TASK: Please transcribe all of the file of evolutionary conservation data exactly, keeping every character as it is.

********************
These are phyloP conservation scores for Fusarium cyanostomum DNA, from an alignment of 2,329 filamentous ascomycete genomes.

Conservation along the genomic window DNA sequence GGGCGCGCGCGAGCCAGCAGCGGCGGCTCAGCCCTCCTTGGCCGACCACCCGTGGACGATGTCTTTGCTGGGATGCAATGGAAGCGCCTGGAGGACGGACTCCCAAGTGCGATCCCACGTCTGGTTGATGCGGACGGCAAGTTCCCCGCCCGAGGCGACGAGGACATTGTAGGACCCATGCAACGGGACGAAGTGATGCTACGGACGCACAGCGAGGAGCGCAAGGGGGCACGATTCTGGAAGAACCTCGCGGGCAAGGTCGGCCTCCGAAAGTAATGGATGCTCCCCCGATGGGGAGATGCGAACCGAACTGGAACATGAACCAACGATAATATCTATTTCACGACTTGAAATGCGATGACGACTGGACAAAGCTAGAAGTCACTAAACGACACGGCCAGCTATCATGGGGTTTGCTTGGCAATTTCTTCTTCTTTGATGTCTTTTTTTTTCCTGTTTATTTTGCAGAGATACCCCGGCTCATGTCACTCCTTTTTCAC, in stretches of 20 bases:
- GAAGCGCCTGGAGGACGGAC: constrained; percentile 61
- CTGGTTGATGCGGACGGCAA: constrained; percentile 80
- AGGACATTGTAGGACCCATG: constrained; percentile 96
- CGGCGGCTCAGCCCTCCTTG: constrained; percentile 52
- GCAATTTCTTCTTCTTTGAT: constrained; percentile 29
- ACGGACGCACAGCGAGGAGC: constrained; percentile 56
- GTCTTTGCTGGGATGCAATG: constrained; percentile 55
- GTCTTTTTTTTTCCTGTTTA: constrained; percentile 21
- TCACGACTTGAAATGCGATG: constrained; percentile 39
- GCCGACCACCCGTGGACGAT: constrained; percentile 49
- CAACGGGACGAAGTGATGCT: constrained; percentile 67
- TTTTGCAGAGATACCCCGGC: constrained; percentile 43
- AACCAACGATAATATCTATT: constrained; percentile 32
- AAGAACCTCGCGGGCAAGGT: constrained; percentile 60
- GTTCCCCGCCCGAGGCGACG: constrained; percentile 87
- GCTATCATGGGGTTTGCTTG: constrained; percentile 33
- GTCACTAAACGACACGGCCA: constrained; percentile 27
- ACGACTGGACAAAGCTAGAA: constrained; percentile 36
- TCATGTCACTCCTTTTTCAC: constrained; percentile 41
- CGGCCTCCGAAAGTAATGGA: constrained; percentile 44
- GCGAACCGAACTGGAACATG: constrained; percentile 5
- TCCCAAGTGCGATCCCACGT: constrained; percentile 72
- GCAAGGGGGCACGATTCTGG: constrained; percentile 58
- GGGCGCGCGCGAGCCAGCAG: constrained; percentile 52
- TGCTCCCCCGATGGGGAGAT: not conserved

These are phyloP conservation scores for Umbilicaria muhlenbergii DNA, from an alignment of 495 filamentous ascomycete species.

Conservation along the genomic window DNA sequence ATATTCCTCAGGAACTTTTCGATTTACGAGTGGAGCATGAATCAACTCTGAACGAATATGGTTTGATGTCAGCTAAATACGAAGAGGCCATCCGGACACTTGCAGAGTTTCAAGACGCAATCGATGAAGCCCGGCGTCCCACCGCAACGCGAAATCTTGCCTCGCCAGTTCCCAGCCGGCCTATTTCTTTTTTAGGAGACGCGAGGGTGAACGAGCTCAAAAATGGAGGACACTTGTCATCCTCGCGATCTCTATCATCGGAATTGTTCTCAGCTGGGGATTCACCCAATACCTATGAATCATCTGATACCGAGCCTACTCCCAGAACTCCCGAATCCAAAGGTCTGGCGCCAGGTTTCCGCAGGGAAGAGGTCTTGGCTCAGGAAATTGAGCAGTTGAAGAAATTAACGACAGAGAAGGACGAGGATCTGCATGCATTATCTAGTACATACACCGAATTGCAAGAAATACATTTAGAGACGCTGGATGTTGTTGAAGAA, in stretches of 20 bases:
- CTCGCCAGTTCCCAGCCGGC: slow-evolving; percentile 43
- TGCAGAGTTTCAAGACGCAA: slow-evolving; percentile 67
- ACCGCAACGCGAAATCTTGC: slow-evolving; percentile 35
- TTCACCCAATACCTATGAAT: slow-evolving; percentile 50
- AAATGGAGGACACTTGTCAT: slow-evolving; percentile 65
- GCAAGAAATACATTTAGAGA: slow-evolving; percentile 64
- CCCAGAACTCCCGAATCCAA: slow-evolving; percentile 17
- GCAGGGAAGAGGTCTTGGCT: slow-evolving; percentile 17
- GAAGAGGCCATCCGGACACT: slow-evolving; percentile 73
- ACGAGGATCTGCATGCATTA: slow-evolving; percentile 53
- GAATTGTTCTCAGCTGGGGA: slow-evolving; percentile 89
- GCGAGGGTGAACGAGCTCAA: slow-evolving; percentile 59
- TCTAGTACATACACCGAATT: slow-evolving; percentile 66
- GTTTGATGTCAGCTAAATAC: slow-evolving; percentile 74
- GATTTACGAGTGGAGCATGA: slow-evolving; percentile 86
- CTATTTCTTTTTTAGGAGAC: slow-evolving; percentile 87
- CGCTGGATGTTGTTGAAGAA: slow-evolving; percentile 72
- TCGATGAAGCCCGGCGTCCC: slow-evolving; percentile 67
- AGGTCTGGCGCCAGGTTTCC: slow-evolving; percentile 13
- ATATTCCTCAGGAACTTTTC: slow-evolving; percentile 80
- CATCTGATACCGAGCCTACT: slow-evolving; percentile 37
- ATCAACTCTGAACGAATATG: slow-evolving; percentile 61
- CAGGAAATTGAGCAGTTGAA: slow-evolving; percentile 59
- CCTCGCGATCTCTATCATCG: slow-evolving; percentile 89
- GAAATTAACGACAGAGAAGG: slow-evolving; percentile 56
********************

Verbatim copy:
These are phyloP conservation scores for Fusarium cyanostomum DNA, from an alignment of 2,329 filamentous ascomycete genomes.

Conservation along the genomic window DNA sequence GGGCGCGCGCGAGCCAGCAGCGGCGGCTCAGCCCTCCTTGGCCGACCACCCGTGGACGATGTCTTTGCTGGGATGCAATGGAAGCGCCTGGAGGACGGACTCCCAAGTGCGATCCCACGTCTGGTTGATGCGGACGGCAAGTTCCCCGCCCGAGGCGACGAGGACATTGTAGGACCCATGCAACGGGACGAAGTGATGCTACGGACGCACAGCGAGGAGCGCAAGGGGGCACGATTCTGGAAGAACCTCGCGGGCAAGGTCGGCCTCCGAAAGTAATGGATGCTCCCCCGATGGGGAGATGCGAACCGAACTGGAACATGAACCAACGATAATATCTATTTCACGACTTGAAATGCGATGACGACTGGACAAAGCTAGAAGTCACTAAACGACACGGCCAGCTATCATGGGGTTTGCTTGGCAATTTCTTCTTCTTTGATGTCTTTTTTTTTCCTGTTTATTTTGCAGAGATACCCCGGCTCATGTCACTCCTTTTTCAC, in stretches of 20 bases:
- GAAGCGCCTGGAGGACGGAC: constrained; percentile 61
- CTGGTTGATGCGGACGGCAA: constrained; percentile 80
- AGGACATTGTAGGACCCATG: constrained; percentile 96
- CGGCGGCTCAGCCCTCCTTG: constrained; percentile 52
- GCAATTTCTTCTTCTTTGAT: constrained; percentile 29
- ACGGACGCACAGCGAGGAGC: constrained; percentile 56
- GTCTTTGCTGGGATGCAATG: constrained; percentile 55
- GTCTTTTTTTTTCCTGTTTA: constrained; percentile 21
- TCACGACTTGAAATGCGATG: constrained; percentile 39
- GCCGACCACCCGTGGACGAT: constrained; percentile 49
- CAACGGGACGAAGTGATGCT: constrained; percentile 67
- TTTTGCAGAGATACCCCGGC: constrained; percentile 43
- AACCAACGATAATATCTATT: constrained; percentile 32
- AAGAACCTCGCGGGCAAGGT: constrained; percentile 60
- GTTCCCCGCCCGAGGCGACG: constrained; percentile 87
- GCTATCATGGGGTTTGCTTG: constrained; percentile 33
- GTCACTAAACGACACGGCCA: constrained; percentile 27
- ACGACTGGACAAAGCTAGAA: constrained; percentile 36
- TCATGTCACTCCTTTTTCAC: constrained; percentile 41
- CGGCCTCCGAAAGTAATGGA: constrained; percentile 44
- GCGAACCGAACTGGAACATG: constrained; percentile 5
- TCCCAAGTGCGATCCCACGT: constrained; percentile 72
- GCAAGGGGGCACGATTCTGG: constrained; percentile 58
- GGGCGCGCGCGAGCCAGCAG: constrained; percentile 52
- TGCTCCCCCGATGGGGAGAT: not conserved

These are phyloP conservation scores for Umbilicaria muhlenbergii DNA, from an alignment of 495 filamentous ascomycete species.

Conservation along the genomic window DNA sequence ATATTCCTCAGGAACTTTTCGATTTACGAGTGGAGCATGAATCAACTCTGAACGAATATGGTTTGATGTCAGCTAAATACGAAGAGGCCATCCGGACACTTGCAGAGTTTCAAGACGCAATCGATGAAGCCCGGCGTCCCACCGCAACGCGAAATCTTGCCTCGCCAGTTCCCAGCCGGCCTATTTCTTTTTTAGGAGACGCGAGGGTGAACGAGCTCAAAAATGGAGGACACTTGTCATCCTCGCGATCTCTATCATCGGAATTGTTCTCAGCTGGGGATTCACCCAATACCTATGAATCATCTGATACCGAGCCTACTCCCAGAACTCCCGAATCCAAAGGTCTGGCGCCAGGTTTCCGCAGGGAAGAGGTCTTGGCTCAGGAAATTGAGCAGTTGAAGAAATTAACGACAGAGAAGGACGAGGATCTGCATGCATTATCTAGTACATACACCGAATTGCAAGAAATACATTTAGAGACGCTGGATGTTGTTGAAGAA, in stretches of 20 bases:
- CTCGCCAGTTCCCAGCCGGC: slow-evolving; percentile 43
- TGCAGAGTTTCAAGACGCAA: slow-evolving; percentile 67
- ACCGCAACGCGAAATCTTGC: slow-evolving; percentile 35
- TTCACCCAATACCTATGAAT: slow-evolving; percentile 50
- AAATGGAGGACACTTGTCAT: slow-evolving; percentile 65
- GCAAGAAATACATTTAGAGA: slow-evolving; percentile 64
- CCCAGAACTCCCGAATCCAA: slow-evolving; percentile 17
- GCAGGGAAGAGGTCTTGGCT: slow-evolving; percentile 17
- GAAGAGGCCATCCGGACACT: slow-evolving; percentile 73
- ACGAGGATCTGCATGCATTA: slow-evolving; percentile 53
- GAATTGTTCTCAGCTGGGGA: slow-evolving; percentile 89
- GCGAGGGTGAACGAGCTCAA: slow-evolving; percentile 59
- TCTAGTACATACACCGAATT: slow-evolving; percentile 66
- GTTTGATGTCAGCTAAATAC: slow-evolving; percentile 74
- GATTTACGAGTGGAGCATGA: slow-evolving; percentile 86
- CTATTTCTTTTTTAGGAGAC: slow-evolving; percentile 87
- CGCTGGATGTTGTTGAAGAA: slow-evolving; percentile 72
- TCGATGAAGCCCGGCGTCCC: slow-evolving; percentile 67
- AGGTCTGGCGCCAGGTTTCC: slow-evolving; percentile 13
- ATATTCCTCAGGAACTTTTC: slow-evolving; percentile 80
- CATCTGATACCGAGCCTACT: slow-evolving; percentile 37
- ATCAACTCTGAACGAATATG: slow-evolving; percentile 61
- CAGGAAATTGAGCAGTTGAA: slow-evolving; percentile 59
- CCTCGCGATCTCTATCATCG: slow-evolving; percentile 89
- GAAATTAACGACAGAGAAGG: slow-evolving; percentile 56